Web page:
Force banks to write down the principal

To the editor:

I have worked in the financial community almost all of my life. I am 72. My wife and I ask the Nevada attorney general not to approve this so-called settlement with mortgage lenders. Its details, as stated in the Review-Journal Tuesday morning, sicken us beyond belief. It is like dropping a pebble in the ocean of “underwater housing.” It will solve nothing.

There is a $709 billion “underwater housing” cancer eating away at the underbelly of our economy. A $25 billion settlement is like fighting a forest fire with just one garden hose — the wildfire will continue unabated. The real additional danger is that many people may falsely feel that this settlement is effective and then relax any efforts to truly eliminate the continuing underwater housing cancer.

Nearly 75 percent of Nevada homeowners are under water, compared with 25 percent nationwide. A cancer left untreated will kill the patient. Treatment needs to be overwhelming and immediate.

Today, the underwater home cancer is being treated on a “drip, drip, drip” basis, one foreclosure at a time, one short sale at a time — totally ineffective. Using the “drip, drip, drip” approach, it will take five to 10 years to eradicate the problem — and that assumes that the unintended consequences of such ineffective prolonged treatment do not result in something much worse to the economy.

There has never been an economic recovery that was not led by a strong housing market, as well as a strong commercial construction market. Therefore, until the underwater home situation is solved, there will not be a strong and sustained recovery — period.

The proposed settlement with the banks does absolutely nothing to address the overall housing problem.

Underwater homeowners owe $709 billion more on their mortgages than their homes are worth — left unresolved, this number will increase each and every day. If banks wrote down just the principal (leaving the basic loan terms unchanged) on underwater mortgages to market value, it would save homeowners $71 billion per year. That is $71 billion in consumer dollars available to immediately kick-start the economy.

Bryce Reynolds


Dead bodies

To the editor:

I find it sadly ironic that we give medals of honor to our servicemen for killing people and at the same time judge them for disrespecting the bodies of those whom they have killed. Should we not show as much respect for living human beings as for their dead bodies?



No GOP fan

To the editor:

In listening to a Republican debate the other night, I couldn’t help but realize that those guys, with the exception of Rep. Ron Paul, were confirming the opinion I have long held: that the GOP is a party of baby-starving, granny-dumping, warmongering, rich homophobes and racists.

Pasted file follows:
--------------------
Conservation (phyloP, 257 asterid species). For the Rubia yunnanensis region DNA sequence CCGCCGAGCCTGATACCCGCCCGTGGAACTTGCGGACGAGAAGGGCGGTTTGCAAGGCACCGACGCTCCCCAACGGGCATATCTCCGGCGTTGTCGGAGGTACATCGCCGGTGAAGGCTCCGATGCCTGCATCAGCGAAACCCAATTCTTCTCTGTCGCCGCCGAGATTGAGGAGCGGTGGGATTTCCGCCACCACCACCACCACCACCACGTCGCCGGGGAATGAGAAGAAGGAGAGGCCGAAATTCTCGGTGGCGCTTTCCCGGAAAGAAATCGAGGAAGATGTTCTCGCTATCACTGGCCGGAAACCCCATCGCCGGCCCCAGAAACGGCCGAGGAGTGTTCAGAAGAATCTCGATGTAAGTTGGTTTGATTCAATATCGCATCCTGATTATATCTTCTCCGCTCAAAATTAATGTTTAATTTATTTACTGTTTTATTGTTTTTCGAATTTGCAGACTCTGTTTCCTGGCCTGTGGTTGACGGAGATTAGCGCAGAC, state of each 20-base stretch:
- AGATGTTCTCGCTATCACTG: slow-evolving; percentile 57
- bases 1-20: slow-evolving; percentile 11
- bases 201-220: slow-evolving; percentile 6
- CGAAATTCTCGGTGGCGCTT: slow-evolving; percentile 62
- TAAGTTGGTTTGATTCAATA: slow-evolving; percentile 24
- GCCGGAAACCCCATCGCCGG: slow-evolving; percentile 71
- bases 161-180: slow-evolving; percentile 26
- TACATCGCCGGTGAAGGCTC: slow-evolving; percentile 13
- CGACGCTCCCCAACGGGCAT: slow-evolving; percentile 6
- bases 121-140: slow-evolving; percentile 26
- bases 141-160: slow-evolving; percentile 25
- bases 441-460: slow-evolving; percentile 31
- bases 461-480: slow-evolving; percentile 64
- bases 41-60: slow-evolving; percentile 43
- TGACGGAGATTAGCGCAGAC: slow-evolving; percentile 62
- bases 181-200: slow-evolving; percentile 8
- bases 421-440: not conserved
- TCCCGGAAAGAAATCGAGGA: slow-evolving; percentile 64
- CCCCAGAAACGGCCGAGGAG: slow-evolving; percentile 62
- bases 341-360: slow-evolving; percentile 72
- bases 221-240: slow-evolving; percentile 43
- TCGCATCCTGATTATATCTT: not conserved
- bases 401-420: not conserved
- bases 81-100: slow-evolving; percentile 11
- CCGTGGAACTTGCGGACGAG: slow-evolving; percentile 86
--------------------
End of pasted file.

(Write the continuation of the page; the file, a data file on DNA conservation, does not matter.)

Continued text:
Based on their answers to the questions on various subjects posed by the moderator, I asked myself how any well-adjusted, halfway compassionate, peace-loving, fair-minded, tolerant individual with half a brain and a vestige of a heart could vote for any one of them.

What I got from it was they all were in favor of starving old people, withholding health care from everybody but the rich and throwing everybody else into the streets while picking wars with small countries to prove how tough we are.

They all want to eliminate food stamps, demolish Social Security and Medicare and give Medicaid “back to the states” to give to the premium-gouging, claim-denying, treatment-refusing insurance companies. All this while pushing to amend the Constitution to forbid abortion, allowing more babies to be born so they can starve them to death (the poor ones of course).

Meanwhile, they want to cut or downright eliminate any kind of taxes on the rich.

I agree with Rep. Paul on foreign affairs to a great extent and a few of his domestic law enforcement ideas. But his position on government and the social safety net would never get my vote in a million years. But then, neither would any Republican, because I agree with little or none of their thinking.



Forced spending

To the editor:

The Democrats want the rich to pay more in taxes — say, by 4 percent. The Republicans oppose any tax increase on anyone. So here is the compromise:

Instead of the rich giving 4 percent more to the black hole in Washington, D.C., require the rich to spend 4 percent more of their disposable income on stuff. Stuff such as houses, cars, jewelry, more houses, going out to dinner, more cars, etc. Requiring the rich to spend more of their disposable income on themselves will create many more jobs than government can by increasing taxes.

Everybody is happy. The rich spend more of their money, appeasing the Democrats. And there are no more tax increases, appeasing the Republicans. The winner? Everyone who gets a job due to the fact the rich are spending more of their disposable income.

Anthony Berkley


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